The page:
pestLondon: A particular class of pesticides can kill brain cells in bees, rendering them unable to learn, gather food and reproduce, scientists say.

Researchers said pesticides called neonicotinoids wreak havoc on the bee populations, ultimately putting some crops that rely on pollination in jeopardy.

They suggest that the effects of these pesticides on bee colonies may be reversible by decreasing or eliminating the use of these pesticides on plants pollinated by bees and increasing the availability of “bee-friendly” plants available to the insects.

The study, published in The FASEB Journal, was conducted by Christopher N Connolly, from the Medical Research Institute at the Ninewells Medical School at the University of Dundee in UK, and colleagues.

They fed bees a sugar solution with very low neonicotinoid pesticide levels typically found in flowers (2.5 parts per billion) and tracked the toxins to the bee brain.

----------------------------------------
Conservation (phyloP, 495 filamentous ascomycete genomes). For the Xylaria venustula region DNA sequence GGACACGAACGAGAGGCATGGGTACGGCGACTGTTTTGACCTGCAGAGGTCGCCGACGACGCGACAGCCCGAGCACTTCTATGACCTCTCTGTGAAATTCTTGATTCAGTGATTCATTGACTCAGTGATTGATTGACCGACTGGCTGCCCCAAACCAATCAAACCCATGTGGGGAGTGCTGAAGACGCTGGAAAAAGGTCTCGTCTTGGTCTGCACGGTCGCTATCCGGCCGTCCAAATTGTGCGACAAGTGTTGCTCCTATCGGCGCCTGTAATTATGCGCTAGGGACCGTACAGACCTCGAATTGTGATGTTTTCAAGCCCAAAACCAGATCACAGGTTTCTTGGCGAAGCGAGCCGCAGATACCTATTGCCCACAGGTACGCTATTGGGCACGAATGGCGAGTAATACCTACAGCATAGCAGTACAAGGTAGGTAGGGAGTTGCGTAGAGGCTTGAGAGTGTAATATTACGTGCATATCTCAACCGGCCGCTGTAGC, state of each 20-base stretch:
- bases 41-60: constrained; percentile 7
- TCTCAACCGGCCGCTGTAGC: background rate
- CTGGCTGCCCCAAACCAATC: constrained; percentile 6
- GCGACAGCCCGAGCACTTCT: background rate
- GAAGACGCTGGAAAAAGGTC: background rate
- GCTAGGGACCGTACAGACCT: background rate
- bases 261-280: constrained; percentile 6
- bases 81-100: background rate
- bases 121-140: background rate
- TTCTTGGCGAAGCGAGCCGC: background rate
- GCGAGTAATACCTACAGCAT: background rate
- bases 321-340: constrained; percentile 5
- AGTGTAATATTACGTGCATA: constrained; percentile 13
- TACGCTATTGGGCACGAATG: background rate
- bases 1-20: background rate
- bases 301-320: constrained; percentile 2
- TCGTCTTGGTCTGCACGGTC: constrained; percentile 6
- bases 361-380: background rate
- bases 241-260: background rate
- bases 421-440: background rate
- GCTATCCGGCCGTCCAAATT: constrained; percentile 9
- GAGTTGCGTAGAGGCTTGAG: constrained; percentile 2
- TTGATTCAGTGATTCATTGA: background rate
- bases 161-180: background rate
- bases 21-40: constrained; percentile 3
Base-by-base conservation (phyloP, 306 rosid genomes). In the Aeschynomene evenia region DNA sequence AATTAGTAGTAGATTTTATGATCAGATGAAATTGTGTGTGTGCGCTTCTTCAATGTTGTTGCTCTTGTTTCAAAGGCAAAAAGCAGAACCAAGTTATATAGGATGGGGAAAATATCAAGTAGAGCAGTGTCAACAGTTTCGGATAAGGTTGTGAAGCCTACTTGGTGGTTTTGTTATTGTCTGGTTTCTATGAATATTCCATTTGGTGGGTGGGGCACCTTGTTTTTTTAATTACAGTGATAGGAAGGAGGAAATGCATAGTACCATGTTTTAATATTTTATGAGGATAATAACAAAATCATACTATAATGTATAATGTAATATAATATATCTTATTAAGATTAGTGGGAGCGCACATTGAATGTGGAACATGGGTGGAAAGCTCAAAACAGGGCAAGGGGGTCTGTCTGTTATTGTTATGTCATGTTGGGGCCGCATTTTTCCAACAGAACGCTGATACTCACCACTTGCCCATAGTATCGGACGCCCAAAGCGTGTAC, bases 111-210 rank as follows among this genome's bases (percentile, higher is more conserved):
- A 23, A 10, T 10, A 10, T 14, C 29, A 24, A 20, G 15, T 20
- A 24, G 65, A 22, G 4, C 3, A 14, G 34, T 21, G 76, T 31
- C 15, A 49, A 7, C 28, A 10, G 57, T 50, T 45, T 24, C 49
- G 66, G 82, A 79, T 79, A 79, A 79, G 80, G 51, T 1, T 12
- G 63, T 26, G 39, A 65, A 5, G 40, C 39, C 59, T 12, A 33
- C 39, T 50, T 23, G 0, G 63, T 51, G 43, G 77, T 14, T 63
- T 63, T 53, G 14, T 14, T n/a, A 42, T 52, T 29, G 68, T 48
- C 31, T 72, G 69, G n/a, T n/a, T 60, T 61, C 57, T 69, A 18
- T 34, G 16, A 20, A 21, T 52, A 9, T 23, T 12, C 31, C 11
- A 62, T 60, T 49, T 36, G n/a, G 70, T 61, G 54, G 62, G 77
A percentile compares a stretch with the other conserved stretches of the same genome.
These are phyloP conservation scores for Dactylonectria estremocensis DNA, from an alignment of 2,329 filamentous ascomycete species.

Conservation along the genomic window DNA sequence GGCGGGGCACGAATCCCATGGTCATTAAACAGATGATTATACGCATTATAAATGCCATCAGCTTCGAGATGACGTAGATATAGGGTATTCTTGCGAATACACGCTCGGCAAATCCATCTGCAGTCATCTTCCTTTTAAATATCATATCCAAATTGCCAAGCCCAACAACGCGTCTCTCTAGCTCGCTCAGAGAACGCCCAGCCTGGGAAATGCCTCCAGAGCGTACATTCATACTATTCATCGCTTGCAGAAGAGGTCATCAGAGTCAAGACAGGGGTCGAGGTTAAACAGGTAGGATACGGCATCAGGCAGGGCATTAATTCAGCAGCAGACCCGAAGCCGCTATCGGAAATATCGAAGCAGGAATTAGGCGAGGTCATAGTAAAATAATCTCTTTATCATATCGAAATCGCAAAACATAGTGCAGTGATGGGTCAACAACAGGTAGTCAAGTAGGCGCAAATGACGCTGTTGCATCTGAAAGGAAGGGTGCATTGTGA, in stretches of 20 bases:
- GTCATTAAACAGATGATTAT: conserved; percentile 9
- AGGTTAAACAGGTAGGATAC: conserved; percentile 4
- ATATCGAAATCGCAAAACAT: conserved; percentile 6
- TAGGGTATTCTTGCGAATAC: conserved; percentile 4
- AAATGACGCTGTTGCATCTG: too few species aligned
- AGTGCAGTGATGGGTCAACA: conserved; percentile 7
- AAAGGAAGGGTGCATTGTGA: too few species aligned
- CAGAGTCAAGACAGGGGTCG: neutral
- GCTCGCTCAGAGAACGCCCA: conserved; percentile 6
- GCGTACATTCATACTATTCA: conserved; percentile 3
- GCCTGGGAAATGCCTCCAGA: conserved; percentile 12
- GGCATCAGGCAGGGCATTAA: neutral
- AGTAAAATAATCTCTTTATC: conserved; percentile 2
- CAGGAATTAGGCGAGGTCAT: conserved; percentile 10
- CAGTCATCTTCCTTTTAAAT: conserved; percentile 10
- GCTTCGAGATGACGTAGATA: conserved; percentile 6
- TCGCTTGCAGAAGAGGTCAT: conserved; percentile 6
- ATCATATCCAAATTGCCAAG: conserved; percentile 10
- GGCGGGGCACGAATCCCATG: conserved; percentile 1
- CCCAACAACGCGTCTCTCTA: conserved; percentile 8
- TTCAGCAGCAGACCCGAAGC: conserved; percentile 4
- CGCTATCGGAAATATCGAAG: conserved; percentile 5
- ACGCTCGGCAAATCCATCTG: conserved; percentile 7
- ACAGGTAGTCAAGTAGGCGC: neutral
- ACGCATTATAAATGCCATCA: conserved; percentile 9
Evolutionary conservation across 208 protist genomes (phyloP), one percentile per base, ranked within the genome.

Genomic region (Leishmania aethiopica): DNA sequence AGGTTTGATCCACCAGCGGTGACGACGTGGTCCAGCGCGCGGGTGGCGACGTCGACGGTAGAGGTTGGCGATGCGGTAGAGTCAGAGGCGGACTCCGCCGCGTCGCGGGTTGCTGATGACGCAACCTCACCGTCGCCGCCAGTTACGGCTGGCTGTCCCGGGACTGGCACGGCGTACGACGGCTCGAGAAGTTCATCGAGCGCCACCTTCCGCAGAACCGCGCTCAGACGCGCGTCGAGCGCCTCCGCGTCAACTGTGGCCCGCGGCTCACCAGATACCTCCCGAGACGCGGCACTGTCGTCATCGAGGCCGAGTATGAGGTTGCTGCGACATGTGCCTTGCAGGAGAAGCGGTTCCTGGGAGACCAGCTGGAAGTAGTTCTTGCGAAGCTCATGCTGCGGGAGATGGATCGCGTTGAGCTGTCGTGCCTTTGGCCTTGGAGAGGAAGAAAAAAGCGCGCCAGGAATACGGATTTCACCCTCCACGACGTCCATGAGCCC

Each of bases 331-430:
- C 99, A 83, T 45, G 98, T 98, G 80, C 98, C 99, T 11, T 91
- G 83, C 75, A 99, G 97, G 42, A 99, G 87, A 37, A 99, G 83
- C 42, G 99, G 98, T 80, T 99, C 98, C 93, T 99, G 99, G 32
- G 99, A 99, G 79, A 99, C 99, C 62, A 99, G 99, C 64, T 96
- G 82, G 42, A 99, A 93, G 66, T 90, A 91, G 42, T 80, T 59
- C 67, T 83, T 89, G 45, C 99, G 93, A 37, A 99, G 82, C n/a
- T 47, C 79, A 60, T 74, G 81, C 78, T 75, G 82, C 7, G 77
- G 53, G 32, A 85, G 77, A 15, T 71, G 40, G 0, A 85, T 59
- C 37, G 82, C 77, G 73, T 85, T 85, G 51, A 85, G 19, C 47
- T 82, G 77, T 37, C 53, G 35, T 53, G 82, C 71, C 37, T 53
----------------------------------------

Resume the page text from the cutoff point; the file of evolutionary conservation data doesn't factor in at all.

They found that pesticide levels in the bees’ brains were sufficient to cause the learning cells to run out of energy. Additionally, the brain cells were even vulnerable to this effect at just one tenth of the level present.

When the ability of the bee’s brain to learn is limited, the bee is unable to master key skills such as recognising the presence of nectar and pollen from the smell emitted from flowers.

In addition, scientists fed bumblebee colonies this same very low level of pesticide in a remote site in the Scottish Highlands where they were unlikely to be exposed to any other pesticides.

They found that just a few of the exposed colonies performed well, colonies were smaller, and nests were in poor condition with fungus taking over.

This further suggests that bumblebees exposed to this type of pesticide become poor learners, become unable to properly gather food, and become unable to properly nurture the next generation of bees, researchers said.